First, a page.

GSA Annual Meeting in Denver, Colorado, USA - 2016

Paper No. 347-1
Presentation Time: 9:00 AM-6:30 PM


CLINTON, Justin1, CHANDONIA, William1 and HOGAN, John P.2, (1)Geosciences and Geological Engineering and Petroleum Engineering, Missouri University of Science and Technology, 1400 N Bishop, McNutt Hall, Rolla, MO 65409, (2)Geosciences and Geological and Petroleum Engineering, Missouri University of Science and Technology, 129 McNutt Hall, 1400 N Bishop Ave, Rolla, MO 65409,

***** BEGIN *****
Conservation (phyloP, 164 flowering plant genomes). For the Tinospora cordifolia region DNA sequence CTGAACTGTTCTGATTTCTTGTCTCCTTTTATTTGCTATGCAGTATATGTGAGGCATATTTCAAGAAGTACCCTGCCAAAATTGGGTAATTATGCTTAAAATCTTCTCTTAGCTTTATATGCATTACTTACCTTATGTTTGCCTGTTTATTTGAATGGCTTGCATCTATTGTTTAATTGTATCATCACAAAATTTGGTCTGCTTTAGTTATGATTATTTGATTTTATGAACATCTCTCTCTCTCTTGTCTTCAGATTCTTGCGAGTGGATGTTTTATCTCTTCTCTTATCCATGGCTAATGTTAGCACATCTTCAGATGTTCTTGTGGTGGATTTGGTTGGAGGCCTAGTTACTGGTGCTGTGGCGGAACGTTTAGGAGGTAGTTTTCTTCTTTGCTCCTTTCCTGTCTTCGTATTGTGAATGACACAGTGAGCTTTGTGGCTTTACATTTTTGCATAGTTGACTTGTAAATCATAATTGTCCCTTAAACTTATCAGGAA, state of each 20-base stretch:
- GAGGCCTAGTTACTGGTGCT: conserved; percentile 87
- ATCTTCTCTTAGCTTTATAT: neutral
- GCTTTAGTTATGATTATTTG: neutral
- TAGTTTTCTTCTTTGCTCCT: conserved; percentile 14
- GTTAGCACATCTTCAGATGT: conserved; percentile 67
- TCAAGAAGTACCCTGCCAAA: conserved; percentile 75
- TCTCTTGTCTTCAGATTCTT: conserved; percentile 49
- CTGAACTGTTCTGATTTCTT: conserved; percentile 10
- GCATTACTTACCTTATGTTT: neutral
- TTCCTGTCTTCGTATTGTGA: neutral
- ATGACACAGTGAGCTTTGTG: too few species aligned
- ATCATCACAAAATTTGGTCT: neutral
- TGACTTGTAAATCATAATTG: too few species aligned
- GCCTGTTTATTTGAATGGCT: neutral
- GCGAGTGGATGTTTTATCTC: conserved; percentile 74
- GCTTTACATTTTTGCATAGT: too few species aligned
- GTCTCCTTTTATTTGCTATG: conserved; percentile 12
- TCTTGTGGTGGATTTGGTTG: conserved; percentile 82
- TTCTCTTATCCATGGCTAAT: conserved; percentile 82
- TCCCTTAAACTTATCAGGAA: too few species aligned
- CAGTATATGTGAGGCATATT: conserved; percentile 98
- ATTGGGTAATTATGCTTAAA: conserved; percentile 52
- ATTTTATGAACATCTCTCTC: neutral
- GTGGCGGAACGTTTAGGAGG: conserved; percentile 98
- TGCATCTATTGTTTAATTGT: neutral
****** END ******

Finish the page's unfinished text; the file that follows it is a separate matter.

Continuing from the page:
We investigate the role of topography and pre-existing faults in the basement on the development of a fold and thrust belt with a demonstration sandbox model. A moveable wall is set at 40 cm from the back of the model and colored sand (i.e., cover rocks) is deposited in alternating 0.5 cm layers to a thickness of 3.0 cm on either a flat basement (control) or a ~.64 cm layer of plywood with faults cut at 45° and 60° angles to create basement topography (e.g., hinge zone). The advancing wall produces faults and folds in the cover. Structures are photographed from the side and above the model. We measure, digitally from photos, fault dip, fault spacing, and interlimb fold angle with respect to bulk shortening. Results of flat basement experiments are similar to published models. With shortening, older thrusts steadily rotate (dips from 34° to 64°) as the wedge grows. Internal deformation of the wedge is minor - back thrusts are rare. Younger thrusts are considerably longer in length due to an “effective ramp” formed from compaction. Experiments with faulted basement also result in a fold and thrust belt but with more thrust faults (6 vs 4) and a fault wedge that is vertically thicker and horizontally shorter. Thrust dips increase then decrease (e.g., 34° to 69°, ending at 60°) due to induced fault bend folding. The klippe fault plane induces more extensive internal wedge deformation with larger, more penetrating, backthrusts that produce a doubly vergent wedge. Eventually, a “klippe” is thrust over the cover. Seismic data and mapping in the Blue Ridge Province suggest that basement blocks (klippes) were thrust over part of the Valley and Ridge sedimentary cover during the Alleghanian Orogeny (see Hopson et al., 1989). Our model reproduces the klippe structures seen in the Blue Ridge Province and suggests topography on the basement significantly alters the structural style of deformation in the advancing thrust wedge.